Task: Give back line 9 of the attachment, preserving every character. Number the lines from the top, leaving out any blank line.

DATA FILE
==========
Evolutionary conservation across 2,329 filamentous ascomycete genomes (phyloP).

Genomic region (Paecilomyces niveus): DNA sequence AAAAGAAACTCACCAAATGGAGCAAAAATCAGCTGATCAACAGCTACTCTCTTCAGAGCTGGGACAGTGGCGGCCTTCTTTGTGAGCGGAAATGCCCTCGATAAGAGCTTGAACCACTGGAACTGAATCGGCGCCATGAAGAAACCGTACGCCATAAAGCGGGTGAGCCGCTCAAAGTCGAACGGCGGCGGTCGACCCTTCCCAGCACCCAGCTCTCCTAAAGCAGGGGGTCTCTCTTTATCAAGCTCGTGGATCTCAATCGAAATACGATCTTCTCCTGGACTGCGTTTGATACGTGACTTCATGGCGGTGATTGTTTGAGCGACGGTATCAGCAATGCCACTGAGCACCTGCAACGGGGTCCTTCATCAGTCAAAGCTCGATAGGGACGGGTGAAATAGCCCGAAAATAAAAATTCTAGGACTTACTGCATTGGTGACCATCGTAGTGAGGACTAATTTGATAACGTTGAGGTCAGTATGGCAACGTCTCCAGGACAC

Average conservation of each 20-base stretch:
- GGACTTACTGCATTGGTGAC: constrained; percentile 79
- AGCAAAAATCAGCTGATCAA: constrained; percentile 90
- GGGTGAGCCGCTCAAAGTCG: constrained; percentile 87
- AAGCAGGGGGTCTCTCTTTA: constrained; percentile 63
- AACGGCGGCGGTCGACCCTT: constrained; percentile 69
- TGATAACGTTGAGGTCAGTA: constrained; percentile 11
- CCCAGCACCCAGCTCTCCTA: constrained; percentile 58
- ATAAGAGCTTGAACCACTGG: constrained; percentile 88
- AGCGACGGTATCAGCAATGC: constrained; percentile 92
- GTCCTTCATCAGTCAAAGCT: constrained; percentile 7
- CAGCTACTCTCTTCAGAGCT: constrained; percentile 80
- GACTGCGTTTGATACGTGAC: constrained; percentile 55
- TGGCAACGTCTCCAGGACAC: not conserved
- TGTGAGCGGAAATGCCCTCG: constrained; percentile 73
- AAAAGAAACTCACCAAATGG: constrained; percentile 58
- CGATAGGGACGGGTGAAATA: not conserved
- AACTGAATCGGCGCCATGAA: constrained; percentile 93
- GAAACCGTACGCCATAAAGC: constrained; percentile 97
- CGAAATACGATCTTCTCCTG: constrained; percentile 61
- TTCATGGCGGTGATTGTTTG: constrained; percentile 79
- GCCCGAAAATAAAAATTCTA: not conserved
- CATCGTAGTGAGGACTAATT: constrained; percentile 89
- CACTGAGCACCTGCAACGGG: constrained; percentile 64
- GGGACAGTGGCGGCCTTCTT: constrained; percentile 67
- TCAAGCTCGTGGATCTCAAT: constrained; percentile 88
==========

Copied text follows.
- TGATAACGTTGAGGTCAGTA: constrained; percentile 11